30 April 2011

Svidler - Leko, Mainz 2003

In my previous post, The Path of Bliss?, I mentioned a game by GM Peter Svidler from the recent 2011 European Championship where Svidler opened with 1.g3. The blog Chess960 Jungle expanded on this with Chess960-SP080: The Buckingham Palace Defense, where HarryO wrote, 'This amazing 1.g3 game looks like the players grew up playing chess960'. I don't know about the player of the Black pieces who, after seeing the move 1.g3, 'sat there, trying hard to think, and simply wasn't able to find a decent reply', but Svidler was a multiple winner at Chess Classic Mainz (CCM).

According to my page Chess960 @ Chess Classic Mainz, the super-strong Russian GM won the 1st Chess960 Open in 2002, where he earned the right to a match against the reigning chess960 World Champion Peter Leko in 2003. He won that match, followed up with match wins against Aronian in 2004 and Almasi in 2005, then lost to Aronian in 2006. After the lost match, he appears to have hung up his chess960 spurs and did not compete in CCM again.

The first match against GM Leko was a close affair. Svidler had White in the first game and the first three games were drawn. In the fourth game, Leko won with Black; there was another draw; Svidler won with Black to level the score; and there was another draw. The last game saw Svidler playing with White in a game with start position BNNRQKRB (SP051).

The players started 1.d4 d5 2.g3 g6 3.O-O O-O 4.b3 Nc6 5.e3 b6, leading to the first diagram, where the start position is still discernible. Among the special characterisitics of the position are the four Bishops placed in the corners, and the right to castle O-O on the first move. In the first five moves, both players have released their Bishops and castled O-O. The game continued 6.c4 dxc4 7.bxc4 Nd6 8.Nd2 Na5 9.Bxa8 Rxa8, as shown in the second diagram. One pair of Bishops has already been swapped off, a frequent occurrence in start positions where the Bishops are in the corners.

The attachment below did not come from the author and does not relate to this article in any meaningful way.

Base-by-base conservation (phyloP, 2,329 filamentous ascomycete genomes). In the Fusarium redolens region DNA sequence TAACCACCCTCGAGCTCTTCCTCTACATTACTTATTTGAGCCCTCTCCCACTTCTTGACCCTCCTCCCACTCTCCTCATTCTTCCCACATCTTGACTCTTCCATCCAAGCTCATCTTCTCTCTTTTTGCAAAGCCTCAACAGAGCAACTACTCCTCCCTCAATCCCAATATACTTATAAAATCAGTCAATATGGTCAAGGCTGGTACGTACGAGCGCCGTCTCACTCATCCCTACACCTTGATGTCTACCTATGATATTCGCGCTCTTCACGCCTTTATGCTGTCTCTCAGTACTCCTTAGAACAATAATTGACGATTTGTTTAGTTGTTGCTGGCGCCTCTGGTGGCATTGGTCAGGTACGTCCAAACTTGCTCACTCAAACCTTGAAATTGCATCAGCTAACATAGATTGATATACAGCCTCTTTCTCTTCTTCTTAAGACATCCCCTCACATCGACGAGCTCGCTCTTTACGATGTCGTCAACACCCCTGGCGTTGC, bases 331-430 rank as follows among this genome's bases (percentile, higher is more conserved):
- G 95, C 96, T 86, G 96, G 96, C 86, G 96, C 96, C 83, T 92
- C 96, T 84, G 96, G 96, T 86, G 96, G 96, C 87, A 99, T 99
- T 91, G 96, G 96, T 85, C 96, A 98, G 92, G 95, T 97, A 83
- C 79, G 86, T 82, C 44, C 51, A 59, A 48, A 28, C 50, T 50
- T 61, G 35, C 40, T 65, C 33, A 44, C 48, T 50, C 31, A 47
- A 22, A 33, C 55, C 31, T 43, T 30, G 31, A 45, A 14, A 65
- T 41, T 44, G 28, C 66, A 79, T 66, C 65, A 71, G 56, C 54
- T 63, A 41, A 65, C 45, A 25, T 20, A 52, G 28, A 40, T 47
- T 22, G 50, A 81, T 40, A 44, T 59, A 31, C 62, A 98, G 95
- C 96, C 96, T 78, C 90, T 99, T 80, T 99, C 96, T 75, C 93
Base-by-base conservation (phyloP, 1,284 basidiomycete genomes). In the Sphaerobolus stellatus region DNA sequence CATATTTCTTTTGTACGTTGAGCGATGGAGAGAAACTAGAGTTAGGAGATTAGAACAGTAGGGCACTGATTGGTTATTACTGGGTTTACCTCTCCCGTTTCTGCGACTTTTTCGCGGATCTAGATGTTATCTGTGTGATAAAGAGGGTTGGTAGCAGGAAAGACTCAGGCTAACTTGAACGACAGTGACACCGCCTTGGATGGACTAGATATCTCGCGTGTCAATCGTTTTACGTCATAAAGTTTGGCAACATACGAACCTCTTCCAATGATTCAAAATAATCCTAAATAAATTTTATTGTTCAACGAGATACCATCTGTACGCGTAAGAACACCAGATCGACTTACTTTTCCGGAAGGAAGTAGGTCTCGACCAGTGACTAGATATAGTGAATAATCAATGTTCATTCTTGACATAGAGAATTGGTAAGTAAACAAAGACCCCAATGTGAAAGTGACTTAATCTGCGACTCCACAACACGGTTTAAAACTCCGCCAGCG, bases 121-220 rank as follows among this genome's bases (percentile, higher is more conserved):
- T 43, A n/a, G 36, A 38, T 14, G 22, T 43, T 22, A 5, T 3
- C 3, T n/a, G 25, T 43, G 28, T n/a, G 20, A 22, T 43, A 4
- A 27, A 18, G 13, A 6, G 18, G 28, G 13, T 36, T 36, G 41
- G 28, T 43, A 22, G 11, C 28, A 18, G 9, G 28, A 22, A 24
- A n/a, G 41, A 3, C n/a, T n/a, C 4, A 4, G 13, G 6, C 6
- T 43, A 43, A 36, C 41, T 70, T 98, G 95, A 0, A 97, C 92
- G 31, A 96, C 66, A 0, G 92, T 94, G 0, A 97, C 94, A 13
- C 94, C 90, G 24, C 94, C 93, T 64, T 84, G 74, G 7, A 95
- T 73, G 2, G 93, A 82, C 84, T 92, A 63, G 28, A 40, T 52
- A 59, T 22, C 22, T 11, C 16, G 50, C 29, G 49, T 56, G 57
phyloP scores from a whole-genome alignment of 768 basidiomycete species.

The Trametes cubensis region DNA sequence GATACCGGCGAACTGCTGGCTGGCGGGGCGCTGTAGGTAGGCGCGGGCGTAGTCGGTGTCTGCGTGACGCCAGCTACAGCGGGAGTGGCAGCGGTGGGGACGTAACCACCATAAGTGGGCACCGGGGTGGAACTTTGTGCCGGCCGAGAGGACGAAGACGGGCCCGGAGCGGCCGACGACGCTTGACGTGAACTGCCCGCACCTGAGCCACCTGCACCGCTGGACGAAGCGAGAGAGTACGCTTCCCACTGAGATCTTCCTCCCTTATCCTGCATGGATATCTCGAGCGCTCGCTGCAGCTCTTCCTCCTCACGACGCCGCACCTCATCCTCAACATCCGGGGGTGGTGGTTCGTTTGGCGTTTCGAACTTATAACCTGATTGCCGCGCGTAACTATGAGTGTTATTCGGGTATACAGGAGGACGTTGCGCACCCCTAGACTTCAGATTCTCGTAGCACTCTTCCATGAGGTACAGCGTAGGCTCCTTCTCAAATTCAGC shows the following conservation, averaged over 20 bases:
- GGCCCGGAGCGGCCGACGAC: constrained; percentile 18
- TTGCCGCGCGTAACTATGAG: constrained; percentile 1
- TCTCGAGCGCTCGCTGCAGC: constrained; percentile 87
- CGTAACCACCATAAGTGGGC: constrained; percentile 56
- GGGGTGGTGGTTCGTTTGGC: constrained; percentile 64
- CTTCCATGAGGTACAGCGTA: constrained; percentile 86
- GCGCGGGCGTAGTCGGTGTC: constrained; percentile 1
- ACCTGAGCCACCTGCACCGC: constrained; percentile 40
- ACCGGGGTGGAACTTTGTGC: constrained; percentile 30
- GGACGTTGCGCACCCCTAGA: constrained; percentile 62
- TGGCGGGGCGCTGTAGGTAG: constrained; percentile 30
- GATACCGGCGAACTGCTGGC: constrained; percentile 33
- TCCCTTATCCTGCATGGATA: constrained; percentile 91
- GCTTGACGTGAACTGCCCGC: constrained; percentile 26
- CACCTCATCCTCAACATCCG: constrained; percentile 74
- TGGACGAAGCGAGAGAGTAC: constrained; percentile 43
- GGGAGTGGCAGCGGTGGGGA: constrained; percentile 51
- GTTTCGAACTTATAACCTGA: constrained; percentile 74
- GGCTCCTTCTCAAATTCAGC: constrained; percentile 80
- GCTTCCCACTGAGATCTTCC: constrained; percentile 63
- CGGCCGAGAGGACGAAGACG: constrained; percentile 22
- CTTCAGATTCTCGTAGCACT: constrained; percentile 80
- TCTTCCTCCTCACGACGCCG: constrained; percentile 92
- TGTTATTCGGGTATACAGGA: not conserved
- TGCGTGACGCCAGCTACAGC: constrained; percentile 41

In the second diagram, White appears to be in trouble. The c-Pawn is attacked twice and defended only once. If 10.Qe2 to defend the Pawn, then 10...Qa4 attacks it again, when there are no more pieces to aid in the defense.

Svidler solved the problem with 10.Ncb3, sacrificing the Pawn. After 10...Naxc4 11.Nxc4 Nxc4, he continued 12.Rc1 Qa4 13.Qe2 b5 14.Nc5 Qa5 15.Bc3 Qa3, developing his forces on every move while Black was obliged to play defensively. Now there came 16.Rc2, threatening the terrible 17.Rb1 with a Queen trap. Leko played 16...b4, letting White recover the Pawn. White's position was better than Black's and Svidler won in 63 moves to become the second chess960 World Champion after Leko.

1 comment:

HarryO said...

Eh Mark. A really nice example in so many ways thanks. I've commented on it over at Chess960 Jungle blog: